When I got the go ahead for the bear, I sketched out the pattern for it on parchment paper and began to place the pieces where needed. I wanted to be sure each square of color got worked into the form. The blues were featured slightly more since it was for a baby boy, and I kept the bits of cream to a minimum to make it a little easier on mom in case stains found their way to this new friend. As always, the face was hand embroidered so that it would be safe in baby's hands, and mouth. The legs can be moved around, thanks to a classic buttons and yarn technique used on the inside of the bear's torso and legs, so that buttons or the like of newer adjustable limbs will not be accessible to baby in any way. When put together, the pieces were stitched in two different ways to ensure all would hold together nicely and keep the form of the bear. I didn't over stuff the form either. I didn't want it to be so stiff that it felt hard. Instead it's a little more mushy and squish-able for little hands an arms to hold it close. To finish off his look, Mr. Teddy Bear, as I began to call him, got a dashing scarf in a mottled gray that plays off the cool tones of the darker blue. That was also sewn closed to keep it nicely around the bear's neck. When he was completed, I knew this is what was meant to be made. He turned out even better than I had hoped!


Now that the bear had his moment in the spotlight, I moved onto the lovey. When getting the supplies pulled together for it, I figured the super soft minky fabric as the back fabric would be a great companion fabric for the vintage knit. After looking at a few color options I selected an ivory tone because it mimicked the aged creams in the sweater. Originally, I intended to then edge the whole thing with a classic satin edging in a complimenting blue. That soon changed when the supplies came to my house. I placed the minky fabric against the knit and it was a great complement to the knit, but that satin edging was all sorts of wrong. I did try to work the edging on, but all it did to the piece was make it lose any of the rich qualities it originally had. The satin was just too new and suddenly made the knit look dull and old, instead of warm and well loved.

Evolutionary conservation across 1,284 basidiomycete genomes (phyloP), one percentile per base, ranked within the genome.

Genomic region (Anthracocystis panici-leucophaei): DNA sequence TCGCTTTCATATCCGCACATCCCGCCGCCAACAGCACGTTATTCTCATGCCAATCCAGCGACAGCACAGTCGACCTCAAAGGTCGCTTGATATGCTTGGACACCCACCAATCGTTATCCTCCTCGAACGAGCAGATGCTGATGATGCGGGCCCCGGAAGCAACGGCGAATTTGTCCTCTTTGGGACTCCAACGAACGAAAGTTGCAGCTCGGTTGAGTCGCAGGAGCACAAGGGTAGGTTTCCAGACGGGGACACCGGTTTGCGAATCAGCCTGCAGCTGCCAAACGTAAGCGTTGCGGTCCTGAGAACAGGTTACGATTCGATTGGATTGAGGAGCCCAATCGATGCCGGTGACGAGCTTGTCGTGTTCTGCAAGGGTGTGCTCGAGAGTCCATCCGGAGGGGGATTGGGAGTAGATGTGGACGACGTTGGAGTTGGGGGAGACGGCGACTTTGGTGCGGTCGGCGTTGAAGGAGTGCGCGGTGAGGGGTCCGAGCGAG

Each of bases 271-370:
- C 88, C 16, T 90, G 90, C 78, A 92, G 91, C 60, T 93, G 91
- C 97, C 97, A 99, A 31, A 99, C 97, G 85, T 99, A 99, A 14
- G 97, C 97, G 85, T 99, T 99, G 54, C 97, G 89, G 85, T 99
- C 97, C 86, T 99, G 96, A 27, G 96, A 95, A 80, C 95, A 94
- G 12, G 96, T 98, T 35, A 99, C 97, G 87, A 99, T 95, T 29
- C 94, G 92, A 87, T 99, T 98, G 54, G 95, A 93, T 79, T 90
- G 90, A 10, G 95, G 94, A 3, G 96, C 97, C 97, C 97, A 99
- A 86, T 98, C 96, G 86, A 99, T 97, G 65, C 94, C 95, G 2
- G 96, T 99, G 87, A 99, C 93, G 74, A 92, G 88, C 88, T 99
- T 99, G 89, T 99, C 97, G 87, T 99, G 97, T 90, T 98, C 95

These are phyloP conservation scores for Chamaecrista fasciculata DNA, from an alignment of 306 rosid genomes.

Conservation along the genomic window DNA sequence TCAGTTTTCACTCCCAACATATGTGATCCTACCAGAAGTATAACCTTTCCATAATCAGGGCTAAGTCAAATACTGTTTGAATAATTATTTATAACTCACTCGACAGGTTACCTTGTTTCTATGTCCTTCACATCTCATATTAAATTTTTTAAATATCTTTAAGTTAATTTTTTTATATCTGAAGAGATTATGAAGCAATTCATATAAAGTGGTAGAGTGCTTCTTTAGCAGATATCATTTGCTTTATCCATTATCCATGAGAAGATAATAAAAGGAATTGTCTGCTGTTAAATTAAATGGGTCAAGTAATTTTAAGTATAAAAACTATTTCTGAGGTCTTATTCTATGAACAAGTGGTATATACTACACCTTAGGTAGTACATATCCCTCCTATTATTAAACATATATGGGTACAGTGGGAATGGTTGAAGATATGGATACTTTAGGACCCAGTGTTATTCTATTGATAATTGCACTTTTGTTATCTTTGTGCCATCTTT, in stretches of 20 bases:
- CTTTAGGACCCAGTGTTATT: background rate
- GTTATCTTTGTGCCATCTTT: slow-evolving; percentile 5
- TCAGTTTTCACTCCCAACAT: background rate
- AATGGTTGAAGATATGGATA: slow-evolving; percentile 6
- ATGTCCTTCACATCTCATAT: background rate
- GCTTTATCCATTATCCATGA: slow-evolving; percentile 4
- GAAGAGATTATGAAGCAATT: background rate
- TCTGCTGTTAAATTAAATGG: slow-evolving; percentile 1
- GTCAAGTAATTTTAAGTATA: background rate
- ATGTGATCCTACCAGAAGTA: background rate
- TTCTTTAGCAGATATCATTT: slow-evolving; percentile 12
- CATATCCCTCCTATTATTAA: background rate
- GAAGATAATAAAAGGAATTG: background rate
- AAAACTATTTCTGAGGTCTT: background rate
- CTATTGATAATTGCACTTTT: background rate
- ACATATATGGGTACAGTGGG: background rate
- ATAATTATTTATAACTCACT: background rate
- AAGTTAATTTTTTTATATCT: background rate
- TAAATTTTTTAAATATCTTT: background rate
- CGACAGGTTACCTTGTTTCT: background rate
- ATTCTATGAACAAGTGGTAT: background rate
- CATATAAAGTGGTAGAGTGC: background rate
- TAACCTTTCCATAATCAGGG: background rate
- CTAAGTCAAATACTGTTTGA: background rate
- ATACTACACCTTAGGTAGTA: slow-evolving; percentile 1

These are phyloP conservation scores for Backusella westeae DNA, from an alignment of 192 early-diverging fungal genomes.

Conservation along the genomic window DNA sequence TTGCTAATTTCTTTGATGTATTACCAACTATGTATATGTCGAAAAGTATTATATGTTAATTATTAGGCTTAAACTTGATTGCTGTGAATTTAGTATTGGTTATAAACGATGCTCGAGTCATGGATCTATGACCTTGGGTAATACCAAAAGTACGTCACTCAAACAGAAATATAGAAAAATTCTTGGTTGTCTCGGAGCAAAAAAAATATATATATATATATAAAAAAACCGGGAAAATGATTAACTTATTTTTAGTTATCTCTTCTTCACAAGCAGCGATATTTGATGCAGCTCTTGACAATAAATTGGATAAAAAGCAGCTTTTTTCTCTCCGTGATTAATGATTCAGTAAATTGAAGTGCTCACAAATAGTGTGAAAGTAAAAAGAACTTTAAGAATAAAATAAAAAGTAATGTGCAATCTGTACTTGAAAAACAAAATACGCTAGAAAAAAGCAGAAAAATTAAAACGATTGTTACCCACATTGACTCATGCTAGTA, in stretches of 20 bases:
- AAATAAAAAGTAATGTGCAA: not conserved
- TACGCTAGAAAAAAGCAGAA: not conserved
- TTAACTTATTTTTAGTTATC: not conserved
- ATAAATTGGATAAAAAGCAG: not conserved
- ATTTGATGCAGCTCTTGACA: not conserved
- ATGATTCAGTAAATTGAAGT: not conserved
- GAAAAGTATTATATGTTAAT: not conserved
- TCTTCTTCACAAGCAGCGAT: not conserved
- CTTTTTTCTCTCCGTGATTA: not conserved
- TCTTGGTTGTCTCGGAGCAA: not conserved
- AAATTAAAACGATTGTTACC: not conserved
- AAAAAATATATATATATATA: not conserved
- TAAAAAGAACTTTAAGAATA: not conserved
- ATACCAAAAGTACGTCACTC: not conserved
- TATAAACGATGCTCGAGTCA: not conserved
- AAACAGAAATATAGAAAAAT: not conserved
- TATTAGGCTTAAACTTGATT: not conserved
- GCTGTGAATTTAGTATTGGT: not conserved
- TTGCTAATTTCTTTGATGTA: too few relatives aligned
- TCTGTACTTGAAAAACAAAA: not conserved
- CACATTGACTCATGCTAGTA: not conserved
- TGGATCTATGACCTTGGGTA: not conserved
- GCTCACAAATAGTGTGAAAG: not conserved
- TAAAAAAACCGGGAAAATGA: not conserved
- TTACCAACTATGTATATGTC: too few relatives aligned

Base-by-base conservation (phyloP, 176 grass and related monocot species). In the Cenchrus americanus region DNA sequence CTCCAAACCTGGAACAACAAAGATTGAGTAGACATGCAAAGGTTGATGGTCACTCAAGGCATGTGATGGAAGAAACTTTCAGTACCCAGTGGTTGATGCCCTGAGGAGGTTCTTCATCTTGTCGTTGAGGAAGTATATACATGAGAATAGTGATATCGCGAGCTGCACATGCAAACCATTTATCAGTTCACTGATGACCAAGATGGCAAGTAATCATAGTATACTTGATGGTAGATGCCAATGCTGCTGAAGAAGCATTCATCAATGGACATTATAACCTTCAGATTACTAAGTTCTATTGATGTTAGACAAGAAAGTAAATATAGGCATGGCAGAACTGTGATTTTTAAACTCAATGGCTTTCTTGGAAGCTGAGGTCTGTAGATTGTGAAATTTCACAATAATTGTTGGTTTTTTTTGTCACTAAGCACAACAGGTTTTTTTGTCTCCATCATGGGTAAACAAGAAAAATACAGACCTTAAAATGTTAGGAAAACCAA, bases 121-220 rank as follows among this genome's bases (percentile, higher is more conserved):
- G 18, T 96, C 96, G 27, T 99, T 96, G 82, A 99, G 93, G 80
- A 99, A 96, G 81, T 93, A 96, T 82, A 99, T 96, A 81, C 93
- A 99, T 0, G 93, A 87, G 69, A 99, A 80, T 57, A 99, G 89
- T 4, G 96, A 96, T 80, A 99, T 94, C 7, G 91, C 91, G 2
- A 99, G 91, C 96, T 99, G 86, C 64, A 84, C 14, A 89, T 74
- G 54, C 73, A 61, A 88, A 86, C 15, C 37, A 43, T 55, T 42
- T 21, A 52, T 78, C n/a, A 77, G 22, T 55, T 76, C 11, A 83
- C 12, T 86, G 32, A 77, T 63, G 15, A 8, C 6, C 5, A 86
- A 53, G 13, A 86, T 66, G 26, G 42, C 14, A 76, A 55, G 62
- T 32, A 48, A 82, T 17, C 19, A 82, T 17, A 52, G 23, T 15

Well, now what? It isn't a new thing to have an original plan get tossed, but I couldn't leave the lovey with raw edges. Down to my basement and my yarn supplies I tromped with some scraps of the fabric in hand. A couple years back I came upon an estate sale of two very large boxes of yarn dating back as far as the late 1960's. I pulled all the colors I had from that vintage stash and held them against the sweater knit. Suddenly, an orange I kept putting to the side instead of using for other projects magically made itself known as the perfect mate. It was the closest thing to a perfect match of the darker, rusty orange that ran through the sweater. Immediately I knew the lovey needed to be edged in this color. Chances are the yarn and the knit were made about the same time as well. Using a simple Tunisian stitch, I began to make the edging for the lovey. I purposely flipped it to the "wrong side" because it created a ribbed look like that in the original knit. The whole lovey is hand stitched together to help preserve the knit. I didn't want to risk my sewing machine getting troublesome and snagging the more delicate fabric of the beloved sweater. Once all the pieces came together, I knew that was the right way to go. That blue satin edging can easily be worked onto something else. This orange yarn needed to be used for this project. No question about it. 

And now these two pieces are done and ready to be shipped back to their new owner. I can only imagine what it will be like for the little guy to learn that one day his buddy and lovey are made of something that was, and still is, a cherished heirloom. I loved the many layers of this project. The use of an old bit of clothing, that while loved, wasn't working as a sweater as much, and a skein of misfit yarn suddenly that found its purpose in the creative world, and finally an idea that morphed into two different creations instead of a simple blanket, all make this project so unique and special. In world where we too often just toss old aside, the bear and the lovey show how some things really can do better with a second chance and a lot of love.